Advice for your return to the Danish labour market

The rising tide of uncertainty in the wake of the coronavirus crisis has many expat Danes considering a return to Denmark. One major challenge after living abroad for many years is finding a good job – even for those with a CV boasting global experience and skills.

UN bygningen i Danmark

This article is a reprint from the June 2020 DANES magazine.
Text: Elisabeth Geday, Partner and advisor at Genux Executive (eg@genux.dk)

Having lived abroad and gained global experiences will not give you an advantage when returning home to Denmark. A successful return to the Danish labour market requires thorough preparation well in advance. Professional career counselling is often a good investment for those who want to return home and land a good job in Denmark.

Ten tips from Genux executive:

1.

Continue to cultivate your professional network in Denmark – even while you are living abroad. Social media makes this much easier now than it was in the past.

First and foremost, use LinkedIn actively and keep your profile up to date. Make sure to continuously expand the number of connections in your network and engage in online discussions. If you are member of a “VL group” – a Danish network for business leaders in the private and public sectors – or another professional network, maintain your membership and participate in any meetings while you are home in Denmark. If you are home on holiday, make sure to schedule a couple of coffee meetings to refresh your professional network in the same way that you do with friends.

2.

Keep up to date on developments in Denmark, including business conditions. Follow the Danish news, subscribe to a Danish newspaper and/or listen to Danish radio programmes/podcasts. For example, DR’s “Følg Pengene” or Altinget’s “Ajour” are two good weekly Danish podcasts that you can listen to while abroad.

3.

Prepare your return to Denmark well in advance. Make sure that you are familiar with the conditions for bringing your family with you to Denmark.

You’ll also need to know the tax and unemployment benefit rules. You should plan the move itself and find housing, schools and childcare in Denmark. Do not make these things an issue in the eyes of your future Danish employer. You are competing with Danish candidates who would not face the same challenges were they offered the position.

4.

Consider your partner’s career opportunities in Denmark ahead of time so that both of you can find a job quickly. Perhaps he or she has a particularly attractive job profile for the Danish labour market, which would also be an advantage in your job search.

5.

Consider how quickly you can take a position in Denmark if offered – and express your flexibility early in the job search process. You are up against domestic candidates who can often take a position quickly. Unless you explicitly state your flexibility, the head of recruitment will typically assume that an expat Dane needs longer notice than the other applicants. This is not to your advantage.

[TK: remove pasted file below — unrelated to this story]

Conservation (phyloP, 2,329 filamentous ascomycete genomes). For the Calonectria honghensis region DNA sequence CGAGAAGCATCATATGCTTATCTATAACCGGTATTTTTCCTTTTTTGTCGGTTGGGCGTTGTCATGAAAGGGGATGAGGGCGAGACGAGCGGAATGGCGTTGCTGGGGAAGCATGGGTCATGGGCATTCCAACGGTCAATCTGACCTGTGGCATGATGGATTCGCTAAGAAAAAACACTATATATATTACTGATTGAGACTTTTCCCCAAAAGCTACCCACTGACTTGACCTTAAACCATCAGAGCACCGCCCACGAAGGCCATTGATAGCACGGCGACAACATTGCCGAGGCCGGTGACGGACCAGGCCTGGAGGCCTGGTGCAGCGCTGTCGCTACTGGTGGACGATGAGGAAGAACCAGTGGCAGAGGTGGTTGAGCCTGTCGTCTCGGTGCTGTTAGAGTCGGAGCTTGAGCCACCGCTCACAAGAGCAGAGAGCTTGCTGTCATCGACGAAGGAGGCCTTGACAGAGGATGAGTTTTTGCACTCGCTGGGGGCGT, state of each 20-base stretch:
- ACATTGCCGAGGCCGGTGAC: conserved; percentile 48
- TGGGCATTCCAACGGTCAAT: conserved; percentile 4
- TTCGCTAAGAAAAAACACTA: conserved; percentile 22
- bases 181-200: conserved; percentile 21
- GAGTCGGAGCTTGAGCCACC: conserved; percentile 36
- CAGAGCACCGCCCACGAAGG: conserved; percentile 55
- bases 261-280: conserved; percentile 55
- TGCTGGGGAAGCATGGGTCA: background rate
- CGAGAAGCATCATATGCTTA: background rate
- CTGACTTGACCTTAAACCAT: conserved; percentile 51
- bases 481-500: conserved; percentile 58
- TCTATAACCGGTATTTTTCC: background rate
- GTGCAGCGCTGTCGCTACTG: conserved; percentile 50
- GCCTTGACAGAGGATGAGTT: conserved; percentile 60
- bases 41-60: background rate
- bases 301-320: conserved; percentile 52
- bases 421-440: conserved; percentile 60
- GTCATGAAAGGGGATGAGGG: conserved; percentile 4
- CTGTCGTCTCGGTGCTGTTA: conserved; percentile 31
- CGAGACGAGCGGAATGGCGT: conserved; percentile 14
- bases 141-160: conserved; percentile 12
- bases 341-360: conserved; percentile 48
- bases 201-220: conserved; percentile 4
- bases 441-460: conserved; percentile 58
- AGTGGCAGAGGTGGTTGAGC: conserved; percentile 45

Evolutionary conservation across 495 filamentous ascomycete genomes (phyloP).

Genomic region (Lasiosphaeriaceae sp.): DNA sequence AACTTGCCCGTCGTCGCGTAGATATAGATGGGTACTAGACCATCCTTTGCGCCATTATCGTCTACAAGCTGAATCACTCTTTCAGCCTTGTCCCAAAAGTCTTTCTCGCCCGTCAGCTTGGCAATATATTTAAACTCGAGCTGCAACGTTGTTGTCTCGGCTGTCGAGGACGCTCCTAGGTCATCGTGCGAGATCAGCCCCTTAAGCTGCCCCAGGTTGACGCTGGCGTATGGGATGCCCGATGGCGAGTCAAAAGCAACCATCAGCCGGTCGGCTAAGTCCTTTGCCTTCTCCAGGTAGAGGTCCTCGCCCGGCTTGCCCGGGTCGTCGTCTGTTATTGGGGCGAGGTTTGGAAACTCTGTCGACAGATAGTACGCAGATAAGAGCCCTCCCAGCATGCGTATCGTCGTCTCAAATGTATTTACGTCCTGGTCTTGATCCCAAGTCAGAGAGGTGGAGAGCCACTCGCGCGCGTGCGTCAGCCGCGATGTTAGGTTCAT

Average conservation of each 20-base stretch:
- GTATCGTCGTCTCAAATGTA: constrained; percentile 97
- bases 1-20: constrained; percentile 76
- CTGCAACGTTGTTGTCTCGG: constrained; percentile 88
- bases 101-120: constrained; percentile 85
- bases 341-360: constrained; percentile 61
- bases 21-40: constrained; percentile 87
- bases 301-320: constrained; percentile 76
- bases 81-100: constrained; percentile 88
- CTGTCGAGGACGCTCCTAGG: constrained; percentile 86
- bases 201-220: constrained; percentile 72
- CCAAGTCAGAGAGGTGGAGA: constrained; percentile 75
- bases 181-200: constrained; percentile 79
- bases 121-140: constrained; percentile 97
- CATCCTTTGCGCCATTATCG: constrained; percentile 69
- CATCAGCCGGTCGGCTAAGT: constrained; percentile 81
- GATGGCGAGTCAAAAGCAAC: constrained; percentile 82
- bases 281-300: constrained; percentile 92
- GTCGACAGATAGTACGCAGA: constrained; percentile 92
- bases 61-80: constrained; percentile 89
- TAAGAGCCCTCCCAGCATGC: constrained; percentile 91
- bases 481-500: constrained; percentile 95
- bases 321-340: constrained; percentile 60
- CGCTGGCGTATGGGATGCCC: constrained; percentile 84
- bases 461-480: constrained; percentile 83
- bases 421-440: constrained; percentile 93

6.

Do not expect that your global experience will automatically open the door to good jobs in Denmark. Many Danes today have international experience, and this experience is rarely what distinguishes one candidate from another. On the other hand, you must be able to describe why your (global) experience and skills are relevant to a particular company in Denmark, and how you can add value to their business.

7.

Your linguistic and cultural skills may be an advantage for your application, but you must be aware that there will often be many travel days or an expectation of (yet another) posting abroad if you are hired by a Danish company that needs a person familiar with the language and culture of another country, such as Russia, Spain, China, etc.

8.

Be clear and realistic in your expectations regarding jobs, pay and conditions in Denmark. The head of recruitment knows that many expat Danes have jobs with high pay, low taxes, high status and various fringe benefits such as company cars with a driver, paid housing and so on. This could be cause for concern that you will have difficulty adapting to more modest Danish conditions or that you will demand unusually high pay.

9.

Work thoroughly on your job plan, your CV and your applications, just as all other applicants would. You should have a pretty clear idea of the level you are seeking and the type of work you want to do in Denmark. Your CV should provide a description of your skills and experiences that is relevant in a Danish context, and you must be able to communicate your Unique Selling Point to a particular company.

10.

Prepare before you activate your network in Denmark, including headhunters. Otherwise, you will be wasting their time, which is rarely to your advantage.

Genux Executive

  • Ulrik Sørensen Tinggaard, who most recently was Global Head of HR at Lundbeck;
  • Adam Gade, whose past posts include VP and CIO at Maersk Line, where he had postings in Austria, Italy and Indonesia;
  • Elisabeth Geday, whose former positions include Head of Communications for the Capital Region of Denmark, Head of HR and Communications at the Danish Broadcasting Corporation, and member of the Danish Parliament for the Social Liberal Party.

Genux Executive works with Recruitment, Leadership, Business Coaching, Assessment and Outplacement. The company specialises in executive career paths and offers individual advisory services for specific challenges. Read more about Genux Executive at genux.dk.